THE WAY WE LIVED THEN

Recollections of a Well-Known Name Dropper

By Dominick Dunne

Crown. 218 pp. $27.50

Harry Truman, as is widely known, had a sensible way of getting things off his chest. He sat at his desk, wrote an angry letter to the offending party, put it in an envelope--and then resisted the temptation to mail it. There was one famous exception--when he blistered Paul Hume of this newspaper for a negative review of a musical performance by his daughter, Margaret--but as a rule Truman knew that some things, no matter how deeply felt, are best kept to oneself.

Alas, Dominick Dunne has not learned that rule or perhaps has managed to forget it. Lord knows, "The Way We Lived Then" is a piece of writing (and photography, for it reprints many snapshots from his albums) that should not have been published. A strange mixture of self-promotion and self-effacement, it reveals its author in not a single light that in any way could be called flattering. Since it has a lot of peripheral gossip about a lot of more or less famous people, and since Dunne has been on the bestseller lists in the past, perhaps it will make him and his publisher a bundle, but is that really worth the embarrassment the book is sure to cause him?

Speaking only for myself, I was embarrassed--for Dunne, that is--from first page to last of "The Way We Lived Then." He is a man of some accomplishment--he writes popular novels of passing intelligence, a rarer accomplishment in these United States than one might realize, and does well-paid reporting of a certain sort for Vanity Fair--yet here he presents himself, with no sign of shame and precious little evidence of regret, as "a natural born star [expletive]," a vulgar way of saying that the person thus afflicted will endure any form of self-abasement if it permits him to grovel at the feet of the celebrated.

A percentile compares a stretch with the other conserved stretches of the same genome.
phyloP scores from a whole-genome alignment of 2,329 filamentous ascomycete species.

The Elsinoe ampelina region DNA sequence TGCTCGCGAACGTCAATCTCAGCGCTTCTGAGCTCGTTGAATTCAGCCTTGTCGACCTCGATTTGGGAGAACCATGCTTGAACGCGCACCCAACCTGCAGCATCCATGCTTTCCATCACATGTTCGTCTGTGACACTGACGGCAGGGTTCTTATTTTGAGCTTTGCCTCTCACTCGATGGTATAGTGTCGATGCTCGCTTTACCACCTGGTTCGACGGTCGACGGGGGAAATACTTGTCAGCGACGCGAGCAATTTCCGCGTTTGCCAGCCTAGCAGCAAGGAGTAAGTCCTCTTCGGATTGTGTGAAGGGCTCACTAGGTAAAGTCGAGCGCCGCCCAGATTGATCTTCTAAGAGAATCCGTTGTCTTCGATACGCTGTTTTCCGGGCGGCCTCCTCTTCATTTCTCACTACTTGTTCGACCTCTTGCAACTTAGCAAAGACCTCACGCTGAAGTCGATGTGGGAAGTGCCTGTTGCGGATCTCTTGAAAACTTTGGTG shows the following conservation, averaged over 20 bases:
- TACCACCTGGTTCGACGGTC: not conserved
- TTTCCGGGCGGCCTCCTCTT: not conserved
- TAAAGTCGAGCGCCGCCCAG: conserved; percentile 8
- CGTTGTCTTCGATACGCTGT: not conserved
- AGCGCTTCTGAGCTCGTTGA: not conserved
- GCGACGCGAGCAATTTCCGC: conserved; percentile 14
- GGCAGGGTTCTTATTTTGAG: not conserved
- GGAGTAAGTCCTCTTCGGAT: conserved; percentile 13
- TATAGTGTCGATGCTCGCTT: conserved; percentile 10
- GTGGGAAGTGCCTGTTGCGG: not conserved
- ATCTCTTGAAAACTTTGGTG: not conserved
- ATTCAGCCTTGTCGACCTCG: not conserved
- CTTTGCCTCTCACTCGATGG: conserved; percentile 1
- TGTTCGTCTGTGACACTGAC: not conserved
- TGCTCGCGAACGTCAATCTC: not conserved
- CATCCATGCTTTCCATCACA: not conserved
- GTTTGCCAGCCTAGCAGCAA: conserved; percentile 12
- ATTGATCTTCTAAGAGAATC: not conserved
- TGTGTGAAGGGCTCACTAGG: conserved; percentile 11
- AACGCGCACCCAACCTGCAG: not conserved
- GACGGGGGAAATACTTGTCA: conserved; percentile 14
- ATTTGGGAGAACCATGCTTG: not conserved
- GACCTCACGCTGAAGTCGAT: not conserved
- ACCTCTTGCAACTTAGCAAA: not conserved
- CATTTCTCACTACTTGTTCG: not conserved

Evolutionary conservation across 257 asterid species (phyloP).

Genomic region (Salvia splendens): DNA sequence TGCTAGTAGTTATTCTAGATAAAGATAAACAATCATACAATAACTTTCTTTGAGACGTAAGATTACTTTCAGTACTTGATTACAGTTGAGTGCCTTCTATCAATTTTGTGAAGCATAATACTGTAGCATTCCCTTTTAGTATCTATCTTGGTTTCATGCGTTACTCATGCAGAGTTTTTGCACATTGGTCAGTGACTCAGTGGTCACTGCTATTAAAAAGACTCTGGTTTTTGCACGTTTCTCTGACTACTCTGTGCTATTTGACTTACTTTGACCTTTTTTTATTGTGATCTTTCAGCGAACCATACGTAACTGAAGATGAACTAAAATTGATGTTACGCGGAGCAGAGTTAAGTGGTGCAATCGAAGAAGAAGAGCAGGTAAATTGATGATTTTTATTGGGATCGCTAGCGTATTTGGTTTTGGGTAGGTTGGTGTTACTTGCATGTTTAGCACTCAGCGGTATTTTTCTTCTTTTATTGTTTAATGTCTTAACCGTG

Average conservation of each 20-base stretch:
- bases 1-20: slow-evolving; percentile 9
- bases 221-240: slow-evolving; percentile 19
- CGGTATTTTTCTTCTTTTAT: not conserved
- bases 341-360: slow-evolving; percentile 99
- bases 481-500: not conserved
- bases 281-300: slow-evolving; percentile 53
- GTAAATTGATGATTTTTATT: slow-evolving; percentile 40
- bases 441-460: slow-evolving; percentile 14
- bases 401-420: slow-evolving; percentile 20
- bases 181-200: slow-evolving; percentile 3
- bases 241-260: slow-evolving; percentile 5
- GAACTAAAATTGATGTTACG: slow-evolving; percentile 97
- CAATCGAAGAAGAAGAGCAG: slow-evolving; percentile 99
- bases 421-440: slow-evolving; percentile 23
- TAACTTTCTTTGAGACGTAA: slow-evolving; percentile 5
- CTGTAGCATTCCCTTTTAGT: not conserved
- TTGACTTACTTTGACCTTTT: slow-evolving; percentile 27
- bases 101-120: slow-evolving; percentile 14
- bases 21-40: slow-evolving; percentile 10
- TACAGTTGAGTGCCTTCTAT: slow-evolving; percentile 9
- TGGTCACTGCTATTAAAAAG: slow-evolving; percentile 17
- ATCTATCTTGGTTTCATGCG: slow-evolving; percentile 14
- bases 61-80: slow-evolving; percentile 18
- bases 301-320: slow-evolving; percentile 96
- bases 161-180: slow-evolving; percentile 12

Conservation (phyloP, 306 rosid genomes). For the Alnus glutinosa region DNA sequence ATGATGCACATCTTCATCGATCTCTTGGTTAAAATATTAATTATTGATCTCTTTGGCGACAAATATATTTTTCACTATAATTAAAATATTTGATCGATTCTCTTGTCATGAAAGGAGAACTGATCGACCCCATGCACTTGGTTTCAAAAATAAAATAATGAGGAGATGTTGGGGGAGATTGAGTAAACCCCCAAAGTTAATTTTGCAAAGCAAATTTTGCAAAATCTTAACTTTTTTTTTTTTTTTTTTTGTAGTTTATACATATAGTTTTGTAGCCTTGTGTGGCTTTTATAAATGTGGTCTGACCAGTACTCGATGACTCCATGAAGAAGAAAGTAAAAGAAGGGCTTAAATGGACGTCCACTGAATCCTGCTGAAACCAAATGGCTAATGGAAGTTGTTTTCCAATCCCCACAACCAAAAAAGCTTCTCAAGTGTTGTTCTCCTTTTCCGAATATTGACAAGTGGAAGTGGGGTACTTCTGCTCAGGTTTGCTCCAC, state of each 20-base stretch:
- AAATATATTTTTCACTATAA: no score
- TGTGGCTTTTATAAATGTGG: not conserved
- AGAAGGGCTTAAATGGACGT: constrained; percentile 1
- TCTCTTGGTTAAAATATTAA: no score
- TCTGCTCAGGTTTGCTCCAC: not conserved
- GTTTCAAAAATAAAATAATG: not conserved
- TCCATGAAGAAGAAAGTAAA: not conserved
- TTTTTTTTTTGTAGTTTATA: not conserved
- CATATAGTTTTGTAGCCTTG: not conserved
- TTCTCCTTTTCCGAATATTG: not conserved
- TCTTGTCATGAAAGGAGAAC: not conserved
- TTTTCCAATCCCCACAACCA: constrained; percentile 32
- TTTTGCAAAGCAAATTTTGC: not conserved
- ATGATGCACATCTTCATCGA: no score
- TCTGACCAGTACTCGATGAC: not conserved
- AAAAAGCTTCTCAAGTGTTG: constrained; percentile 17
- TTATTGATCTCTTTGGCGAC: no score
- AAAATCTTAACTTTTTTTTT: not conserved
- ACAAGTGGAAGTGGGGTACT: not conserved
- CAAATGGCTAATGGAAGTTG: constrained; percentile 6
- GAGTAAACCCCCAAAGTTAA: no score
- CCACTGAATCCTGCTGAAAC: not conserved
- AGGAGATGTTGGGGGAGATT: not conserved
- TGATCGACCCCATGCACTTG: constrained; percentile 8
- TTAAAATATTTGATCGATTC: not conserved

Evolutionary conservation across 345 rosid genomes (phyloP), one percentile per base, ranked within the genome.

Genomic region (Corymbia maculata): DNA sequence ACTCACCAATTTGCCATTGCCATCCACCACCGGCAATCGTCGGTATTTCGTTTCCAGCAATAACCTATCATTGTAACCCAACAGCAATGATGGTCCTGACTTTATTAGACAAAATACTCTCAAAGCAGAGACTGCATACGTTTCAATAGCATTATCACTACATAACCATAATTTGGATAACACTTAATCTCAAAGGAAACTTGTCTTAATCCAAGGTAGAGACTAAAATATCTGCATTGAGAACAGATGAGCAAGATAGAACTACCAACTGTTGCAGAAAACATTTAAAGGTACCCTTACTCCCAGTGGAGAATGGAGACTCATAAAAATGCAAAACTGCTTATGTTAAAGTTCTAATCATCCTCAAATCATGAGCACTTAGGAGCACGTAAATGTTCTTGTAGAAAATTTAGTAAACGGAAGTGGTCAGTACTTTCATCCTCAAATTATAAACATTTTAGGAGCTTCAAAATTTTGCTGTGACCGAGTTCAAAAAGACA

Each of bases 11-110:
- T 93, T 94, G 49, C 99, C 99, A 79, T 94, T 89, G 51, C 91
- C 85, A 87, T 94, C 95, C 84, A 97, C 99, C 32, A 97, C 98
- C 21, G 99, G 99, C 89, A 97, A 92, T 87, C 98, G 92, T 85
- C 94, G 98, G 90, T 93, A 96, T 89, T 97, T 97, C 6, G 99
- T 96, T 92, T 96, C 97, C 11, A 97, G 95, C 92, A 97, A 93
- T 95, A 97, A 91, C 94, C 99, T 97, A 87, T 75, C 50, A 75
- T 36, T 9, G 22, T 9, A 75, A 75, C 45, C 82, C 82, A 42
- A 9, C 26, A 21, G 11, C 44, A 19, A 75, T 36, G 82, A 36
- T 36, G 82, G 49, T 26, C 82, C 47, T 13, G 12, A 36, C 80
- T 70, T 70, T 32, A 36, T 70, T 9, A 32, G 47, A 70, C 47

Some people go bananas for athletes, some have their hearts set on rock musicians; Dunne is terminally gaga for movie stars. At the outset he cheerfully lets it be known that from the age of 9 he has been "starstruck," and then devotes almost all the pages of this self-damning book to proving it. The child of a wealthy and prominent Irish American family in Connecticut (he is the older brother of the estimable novelist and journalist John Gregory Dunne), he left home as soon as possible and devoted himself to getting as close to movie stars--the impression he leaves is that any old star would do, no matter how dim its luster--as he possibly could.

At first he worked in television in New York, but in 1957, aged 30, he was "hired by CBS to be the assistant to Martin Manulis, the producer of Playhouse 90, then the most prestigious dramatic show on television." He moved to California with his wife and children, set up housekeeping in Santa Monica and began a series of jobs the main purpose of which seems to have been to get invited to dinners and parties and picnics at the houses of stars and to achieve such position as to be able to invite them to similar entertainments at his own.

From the evidence presented here, he succeeded. His scrapbooks began to fill with hand-lettered invitations and telegrams and, above all else, photos of the celebrated at play: Natalie Wood, Roddy McDowall, Cecil Beaton, Lauren Bacall, Mike Nichols, Kirk and Anne Douglas, etc., etc. "Now," he says, "when I look through these scrapbooks, I sense a certain desperation in me at that time, a need to document the life we led with great exactitude, as if I knew in some prescient way that it wasn't going to last," but that's not convincing; scrapbooks such as these are the name-dropper's way of recording his conquests, and to say otherwise is after-the-fact rationalization.

It is true, though, that the times Dunne loved so well did come to an end. His marriage fell apart, and absent the protective armor of his ex-wife's family fortune, he became less desirable in a society where money and renown, not character and accomplishment, are the only coins of the realm. He got told off by a woman at a party--"the gist of her attack on me was that I was not important, that I was where I was on a pass"--and began falling apart, overusing "drink and drugs," making scenes and generally misbehaving. Once a gossip columnist named Joyce Haber listed the Dunnes "as members of the A group in Hollywood society"--information he reports with embarrassing pride--but now he was down so far he couldn't see the bottom of Z.

Eventually he pulled himself out of it and began to write. He made something of himself on his own terms, even if his novels mostly were romans a clef about the Hollywood society at which he had been a hanger-on for so long. He says now that in his previous life he had been a "whore," but whether that is really ancient history is, perhaps, for each reader of this book to decide.

Jonathan Yardley, whose e-mail address is yardley@twp.com.